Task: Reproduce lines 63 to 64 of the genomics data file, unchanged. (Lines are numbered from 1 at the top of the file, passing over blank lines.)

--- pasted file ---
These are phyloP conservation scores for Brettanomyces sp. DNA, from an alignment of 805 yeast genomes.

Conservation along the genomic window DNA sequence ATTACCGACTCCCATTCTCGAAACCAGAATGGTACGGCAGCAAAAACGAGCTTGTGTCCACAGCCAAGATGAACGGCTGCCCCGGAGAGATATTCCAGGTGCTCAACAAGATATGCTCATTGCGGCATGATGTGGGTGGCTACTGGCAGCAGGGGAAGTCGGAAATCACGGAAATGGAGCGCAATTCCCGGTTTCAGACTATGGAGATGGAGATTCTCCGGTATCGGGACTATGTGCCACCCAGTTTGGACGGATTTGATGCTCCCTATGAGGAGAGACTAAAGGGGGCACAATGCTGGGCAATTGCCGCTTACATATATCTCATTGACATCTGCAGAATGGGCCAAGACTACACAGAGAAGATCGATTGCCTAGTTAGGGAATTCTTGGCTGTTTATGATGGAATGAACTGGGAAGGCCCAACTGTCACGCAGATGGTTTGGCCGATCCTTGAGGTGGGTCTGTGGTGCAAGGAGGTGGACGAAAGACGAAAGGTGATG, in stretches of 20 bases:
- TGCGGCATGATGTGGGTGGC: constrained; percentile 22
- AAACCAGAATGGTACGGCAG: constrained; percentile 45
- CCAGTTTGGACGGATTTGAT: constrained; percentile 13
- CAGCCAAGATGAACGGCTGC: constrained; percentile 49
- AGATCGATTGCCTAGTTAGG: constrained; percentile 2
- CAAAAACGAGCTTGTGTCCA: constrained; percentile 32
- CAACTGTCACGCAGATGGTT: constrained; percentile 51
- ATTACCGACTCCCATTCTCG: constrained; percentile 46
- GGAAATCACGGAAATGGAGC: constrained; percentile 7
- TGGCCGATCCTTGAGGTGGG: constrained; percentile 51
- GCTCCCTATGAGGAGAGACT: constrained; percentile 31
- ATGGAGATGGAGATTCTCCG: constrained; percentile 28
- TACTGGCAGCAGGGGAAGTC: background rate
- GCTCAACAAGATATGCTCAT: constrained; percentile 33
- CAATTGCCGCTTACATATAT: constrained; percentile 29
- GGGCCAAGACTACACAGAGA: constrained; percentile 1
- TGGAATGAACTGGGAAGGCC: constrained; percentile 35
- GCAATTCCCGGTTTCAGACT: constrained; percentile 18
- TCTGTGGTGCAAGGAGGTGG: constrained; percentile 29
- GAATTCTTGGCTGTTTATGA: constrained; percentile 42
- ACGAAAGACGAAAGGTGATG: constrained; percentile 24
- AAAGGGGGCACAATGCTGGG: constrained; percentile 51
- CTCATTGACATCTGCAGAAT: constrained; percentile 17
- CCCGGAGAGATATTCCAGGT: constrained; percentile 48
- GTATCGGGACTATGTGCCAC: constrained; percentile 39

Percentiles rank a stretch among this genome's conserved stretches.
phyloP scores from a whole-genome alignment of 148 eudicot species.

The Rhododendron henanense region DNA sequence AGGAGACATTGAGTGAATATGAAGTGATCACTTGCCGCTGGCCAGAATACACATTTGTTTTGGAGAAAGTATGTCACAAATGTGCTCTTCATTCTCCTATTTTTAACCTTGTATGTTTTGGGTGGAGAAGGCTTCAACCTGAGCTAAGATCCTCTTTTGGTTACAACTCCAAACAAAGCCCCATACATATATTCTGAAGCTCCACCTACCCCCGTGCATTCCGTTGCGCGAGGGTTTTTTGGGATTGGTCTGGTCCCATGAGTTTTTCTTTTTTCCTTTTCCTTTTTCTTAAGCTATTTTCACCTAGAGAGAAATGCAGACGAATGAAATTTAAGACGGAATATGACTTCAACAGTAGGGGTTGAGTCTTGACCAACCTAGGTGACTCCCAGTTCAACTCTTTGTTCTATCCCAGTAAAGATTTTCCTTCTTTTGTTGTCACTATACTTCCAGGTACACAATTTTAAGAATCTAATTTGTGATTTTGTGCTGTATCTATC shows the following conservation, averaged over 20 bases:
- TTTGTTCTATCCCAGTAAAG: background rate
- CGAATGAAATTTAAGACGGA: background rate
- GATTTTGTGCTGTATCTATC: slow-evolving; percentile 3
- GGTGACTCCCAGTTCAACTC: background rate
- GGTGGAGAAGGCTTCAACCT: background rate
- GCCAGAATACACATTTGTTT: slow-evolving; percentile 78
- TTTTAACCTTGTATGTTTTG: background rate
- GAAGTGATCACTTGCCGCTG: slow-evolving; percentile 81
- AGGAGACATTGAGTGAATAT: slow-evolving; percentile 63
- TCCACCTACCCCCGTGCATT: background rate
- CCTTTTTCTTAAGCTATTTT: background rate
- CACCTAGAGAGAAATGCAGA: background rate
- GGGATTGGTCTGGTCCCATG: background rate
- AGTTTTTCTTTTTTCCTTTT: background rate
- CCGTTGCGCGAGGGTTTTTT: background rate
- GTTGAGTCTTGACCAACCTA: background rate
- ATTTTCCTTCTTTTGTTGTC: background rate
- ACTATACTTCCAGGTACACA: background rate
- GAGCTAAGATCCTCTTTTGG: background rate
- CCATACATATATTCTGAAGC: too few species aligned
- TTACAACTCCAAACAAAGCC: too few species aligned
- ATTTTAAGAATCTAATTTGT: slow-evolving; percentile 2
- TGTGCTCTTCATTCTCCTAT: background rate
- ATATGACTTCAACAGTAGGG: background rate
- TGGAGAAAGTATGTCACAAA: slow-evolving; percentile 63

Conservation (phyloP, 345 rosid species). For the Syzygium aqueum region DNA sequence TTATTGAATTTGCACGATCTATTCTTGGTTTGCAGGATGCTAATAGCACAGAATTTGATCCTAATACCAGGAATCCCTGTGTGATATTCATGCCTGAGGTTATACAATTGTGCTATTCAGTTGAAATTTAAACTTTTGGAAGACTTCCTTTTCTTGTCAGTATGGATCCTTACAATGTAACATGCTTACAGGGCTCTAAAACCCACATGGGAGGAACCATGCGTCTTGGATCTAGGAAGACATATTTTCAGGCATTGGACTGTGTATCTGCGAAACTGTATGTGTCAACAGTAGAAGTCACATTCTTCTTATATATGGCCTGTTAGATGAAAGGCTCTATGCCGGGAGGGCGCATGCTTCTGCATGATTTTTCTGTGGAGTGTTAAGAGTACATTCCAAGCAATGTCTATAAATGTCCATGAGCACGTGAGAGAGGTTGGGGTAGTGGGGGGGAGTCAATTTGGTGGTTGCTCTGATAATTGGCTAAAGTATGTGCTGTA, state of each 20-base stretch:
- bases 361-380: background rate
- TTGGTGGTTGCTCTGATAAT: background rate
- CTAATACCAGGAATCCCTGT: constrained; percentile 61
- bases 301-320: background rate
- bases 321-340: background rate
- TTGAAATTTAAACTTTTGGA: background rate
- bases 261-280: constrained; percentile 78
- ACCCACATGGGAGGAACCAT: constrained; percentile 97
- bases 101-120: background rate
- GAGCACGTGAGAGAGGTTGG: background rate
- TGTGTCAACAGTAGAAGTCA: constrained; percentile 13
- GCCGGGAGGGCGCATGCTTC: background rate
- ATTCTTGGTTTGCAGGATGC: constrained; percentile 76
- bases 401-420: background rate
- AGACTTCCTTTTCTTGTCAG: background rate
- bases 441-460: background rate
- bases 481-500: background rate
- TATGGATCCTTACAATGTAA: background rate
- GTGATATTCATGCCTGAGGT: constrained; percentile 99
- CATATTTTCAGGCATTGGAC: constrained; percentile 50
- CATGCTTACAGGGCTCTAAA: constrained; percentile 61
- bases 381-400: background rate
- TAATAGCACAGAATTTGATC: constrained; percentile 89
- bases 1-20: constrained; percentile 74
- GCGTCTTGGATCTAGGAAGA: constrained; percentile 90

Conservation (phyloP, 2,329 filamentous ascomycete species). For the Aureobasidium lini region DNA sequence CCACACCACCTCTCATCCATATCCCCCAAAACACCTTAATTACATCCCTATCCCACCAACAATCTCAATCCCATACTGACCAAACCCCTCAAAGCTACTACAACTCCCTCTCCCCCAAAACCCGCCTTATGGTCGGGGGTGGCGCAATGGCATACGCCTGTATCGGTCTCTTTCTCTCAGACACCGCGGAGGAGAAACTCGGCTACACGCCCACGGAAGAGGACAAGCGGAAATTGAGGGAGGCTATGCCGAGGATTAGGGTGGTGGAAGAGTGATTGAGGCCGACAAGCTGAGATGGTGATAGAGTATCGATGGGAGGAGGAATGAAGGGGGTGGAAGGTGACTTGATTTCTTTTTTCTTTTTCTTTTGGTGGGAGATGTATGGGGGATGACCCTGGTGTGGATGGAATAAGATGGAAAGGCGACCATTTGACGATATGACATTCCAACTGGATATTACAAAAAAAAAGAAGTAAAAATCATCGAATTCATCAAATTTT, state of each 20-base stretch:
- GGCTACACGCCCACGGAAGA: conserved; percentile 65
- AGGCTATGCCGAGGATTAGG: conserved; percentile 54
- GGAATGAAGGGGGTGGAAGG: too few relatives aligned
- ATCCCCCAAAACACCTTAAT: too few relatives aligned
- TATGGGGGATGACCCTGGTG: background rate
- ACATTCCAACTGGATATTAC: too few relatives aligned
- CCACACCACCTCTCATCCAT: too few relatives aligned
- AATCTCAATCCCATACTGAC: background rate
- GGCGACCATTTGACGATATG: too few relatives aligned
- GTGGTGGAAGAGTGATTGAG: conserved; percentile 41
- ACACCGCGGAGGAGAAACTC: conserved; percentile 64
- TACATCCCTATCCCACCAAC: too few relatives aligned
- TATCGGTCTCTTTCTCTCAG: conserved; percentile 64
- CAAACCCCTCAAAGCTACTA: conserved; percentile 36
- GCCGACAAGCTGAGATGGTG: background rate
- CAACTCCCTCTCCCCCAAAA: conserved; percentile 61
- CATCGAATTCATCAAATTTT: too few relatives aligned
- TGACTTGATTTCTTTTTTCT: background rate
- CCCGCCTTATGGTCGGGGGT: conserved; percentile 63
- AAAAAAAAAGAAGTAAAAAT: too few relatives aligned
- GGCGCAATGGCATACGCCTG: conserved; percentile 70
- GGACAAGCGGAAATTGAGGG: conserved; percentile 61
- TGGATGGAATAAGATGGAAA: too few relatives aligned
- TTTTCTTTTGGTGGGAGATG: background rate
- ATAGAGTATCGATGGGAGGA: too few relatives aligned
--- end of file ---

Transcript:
- bases 261-280: constrained; percentile 78
- ACCCACATGGGAGGAACCAT: constrained; percentile 97